The iUniverse Blog presents the final blog sequel of iUniverse author Sander Zulauf who imparts his invaluable advice on being an acknowledged poet in today’s largely poetry-ignorant age.
6. Submit your work to established journals and covet your rejections. Many journals are now accepting submissions on-line as the only way to submit your work. Familiarize yourself with magazines before you send your work to them by reading them. When you find magazines you like, support them by subscribing to them – you want them to be there for you when you’re ready to publish. Know the submission guidelines. The pre-internet rule usually required typed submissions sent with a self-addressed stamped envelope for the return of your manuscript with a rejection slip or to send you a treasured acceptance. Philip Appleman advised us in graduate school to remember the “Three Ps”: “Patience, Persistence, and Postage Stamps.”
7. Don’t rely on the kindness of friends and relatives for honest criticism. They love your poetry because they love you. Former US Poet Laureate Philip Levine once offered this advice: “If somebody hears your poem and says ‘It stinks!’ say ‘Thank you’ and move on.” Rejection is more common in poetry than in love. Embrace the experience as a valuable gift towards the growth and maturity of your art.
8. One day you’ll find yourself with dozens of poems published in recognized little magazines, poetry journals, anthologies, and texts. This means editors all over the country believe in your work, so you want to gather the poems and put a collection together for your first book. Contests and publication awards are wonderful adventures, but the odds of winning are pretty long, and most of them require entry fees. Some publishers still issue “chapbooks,” small collections of poems consisting of a few dozen pages. Many of these publications are the results of those poetry prize competitions, but a few publishers will issue them through the standard submission and acceptance process.
Look at the publisher’s poetry lists, read reviews of books issued by that house, know your target.
The online directory published by CLMP, the Council of Literary Magazines and Small Presses
These links are all full of information about current magazines and poetry publications that are seeking submissions.
Join national associations that support poetry and poets. Some of the best are
The Academy of American Poets (membership)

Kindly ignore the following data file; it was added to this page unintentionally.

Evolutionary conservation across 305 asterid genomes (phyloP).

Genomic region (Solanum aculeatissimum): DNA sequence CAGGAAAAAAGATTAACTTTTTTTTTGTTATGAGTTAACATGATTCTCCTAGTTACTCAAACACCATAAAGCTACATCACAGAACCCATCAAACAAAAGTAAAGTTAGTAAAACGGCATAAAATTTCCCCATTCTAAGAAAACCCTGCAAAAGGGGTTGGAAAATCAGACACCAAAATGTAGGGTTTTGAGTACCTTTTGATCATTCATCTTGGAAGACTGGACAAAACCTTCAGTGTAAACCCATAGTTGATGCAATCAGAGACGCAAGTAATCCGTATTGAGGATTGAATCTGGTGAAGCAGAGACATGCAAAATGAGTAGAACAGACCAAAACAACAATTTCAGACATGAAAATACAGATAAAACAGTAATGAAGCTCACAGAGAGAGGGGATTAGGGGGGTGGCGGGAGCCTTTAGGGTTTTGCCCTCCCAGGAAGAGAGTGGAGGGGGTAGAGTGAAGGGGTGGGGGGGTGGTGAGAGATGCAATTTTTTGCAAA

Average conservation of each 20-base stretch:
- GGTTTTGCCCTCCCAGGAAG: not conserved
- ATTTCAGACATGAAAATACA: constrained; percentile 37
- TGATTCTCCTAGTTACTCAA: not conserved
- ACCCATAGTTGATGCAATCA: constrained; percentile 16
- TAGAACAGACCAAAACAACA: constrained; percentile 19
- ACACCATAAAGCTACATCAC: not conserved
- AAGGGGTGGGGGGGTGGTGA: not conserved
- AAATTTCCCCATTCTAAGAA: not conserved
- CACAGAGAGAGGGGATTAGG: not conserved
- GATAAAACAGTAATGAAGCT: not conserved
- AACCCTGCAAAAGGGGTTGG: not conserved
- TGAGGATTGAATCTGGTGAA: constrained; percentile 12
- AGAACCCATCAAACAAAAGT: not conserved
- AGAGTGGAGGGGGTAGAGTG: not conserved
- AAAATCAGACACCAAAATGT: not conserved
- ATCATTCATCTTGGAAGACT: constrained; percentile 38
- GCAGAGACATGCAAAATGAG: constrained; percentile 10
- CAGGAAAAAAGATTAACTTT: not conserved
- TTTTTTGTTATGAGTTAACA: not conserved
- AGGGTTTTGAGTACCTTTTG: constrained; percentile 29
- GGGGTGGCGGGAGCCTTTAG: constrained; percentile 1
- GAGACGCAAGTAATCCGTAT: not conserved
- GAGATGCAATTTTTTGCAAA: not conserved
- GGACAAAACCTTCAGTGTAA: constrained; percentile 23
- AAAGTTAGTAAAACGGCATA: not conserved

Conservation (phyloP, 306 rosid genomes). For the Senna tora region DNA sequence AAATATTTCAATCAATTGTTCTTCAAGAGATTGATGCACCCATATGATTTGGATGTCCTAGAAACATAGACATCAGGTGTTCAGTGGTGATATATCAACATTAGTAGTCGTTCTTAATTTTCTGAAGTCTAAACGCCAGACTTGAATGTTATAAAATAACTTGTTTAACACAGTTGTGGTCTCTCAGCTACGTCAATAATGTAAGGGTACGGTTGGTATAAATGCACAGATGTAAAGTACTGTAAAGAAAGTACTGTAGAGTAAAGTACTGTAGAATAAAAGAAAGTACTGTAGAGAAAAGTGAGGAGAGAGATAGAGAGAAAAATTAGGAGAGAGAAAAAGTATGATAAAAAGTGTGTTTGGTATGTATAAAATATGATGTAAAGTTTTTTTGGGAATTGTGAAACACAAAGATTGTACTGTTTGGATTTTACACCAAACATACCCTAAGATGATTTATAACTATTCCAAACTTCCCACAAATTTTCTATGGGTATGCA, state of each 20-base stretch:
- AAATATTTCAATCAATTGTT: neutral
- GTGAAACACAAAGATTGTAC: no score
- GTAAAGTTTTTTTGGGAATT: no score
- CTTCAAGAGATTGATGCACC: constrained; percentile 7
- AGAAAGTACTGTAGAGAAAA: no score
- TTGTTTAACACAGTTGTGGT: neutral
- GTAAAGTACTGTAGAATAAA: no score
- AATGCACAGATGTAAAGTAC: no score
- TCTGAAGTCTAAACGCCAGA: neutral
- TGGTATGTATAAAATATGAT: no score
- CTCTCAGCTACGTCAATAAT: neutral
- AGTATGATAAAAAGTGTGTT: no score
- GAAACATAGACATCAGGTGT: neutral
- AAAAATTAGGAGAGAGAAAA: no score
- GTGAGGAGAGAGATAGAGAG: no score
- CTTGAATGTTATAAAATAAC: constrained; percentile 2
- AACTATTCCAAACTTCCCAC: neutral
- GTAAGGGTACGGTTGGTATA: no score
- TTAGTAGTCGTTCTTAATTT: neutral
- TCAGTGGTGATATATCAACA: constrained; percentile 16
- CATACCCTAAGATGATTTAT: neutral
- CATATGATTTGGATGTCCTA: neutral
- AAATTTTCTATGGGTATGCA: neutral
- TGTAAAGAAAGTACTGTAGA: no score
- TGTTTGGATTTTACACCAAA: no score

Poetry Magazine and the Poetry Foundation (subscription)
Poets House (membership)
Poets & Writers (subscription)
and the aforementioned AWP (membership)
Here are some of my favorite journals for reviews and news about poetry:
9. “Never never never never never give up.” –Winston Churchill. Even if your favorite publication rejects your poem, revise it and submit it again. The editors can only say no, and the second time they see your work, a memory trigger might go off and they might like your revision and say yes. Emily Dickinson never gave up. Although she wrote over 1,750 poems in her lifetime, she only saw between seven and ten of them published. Her first collection of poems was edited by Thomas Wentworth Higginson (literary editor of what was then known as “The Atlantic Monthly”) and Mabel Loomis Todd. They altered her unique rhymings and startling punctuations to styles more acceptable for the 1890s. We didn’t know her work as she wrote it until Thomas Johnson edited three volumes of her poetry in the 1950s and published about one fifth of them in one volume–“The Final Harvest”–in 1961. Now she is an American immortal. I don’t recommend this as a career path, with the exception of the “immortal” part.
10. Write Every Day. When poet BJ Ward calls me up, he begins every conversation with “Sandy, I hope this finds you having written a poem today. A draft a day and everything else is okay.”
If you have absorbed these “rules” you now have a solid foundation from which you can successfully launch your first collection: the groups you’ve joined, the bookstores you patronize, the open readings where you’ve presented your work. Your book may be reviewed in the journals you’ve supported and which have published you.
First do the hard work and learn your art. MFA writing programs are streamlined ways of accomplishing many of these ten “rules” and learning your art, but it is not impossible to do this on your own if you are determined and devoted to its practice. You will suddenly find yourself embraced by the oldest family on earth – the family of poets.
The iUniverse Blog is grateful to iUniverse author Sander Zulauf for sharing his literary wisdom to aspiring poets and writers in general.
Read the prequels of his iUniverse Blog: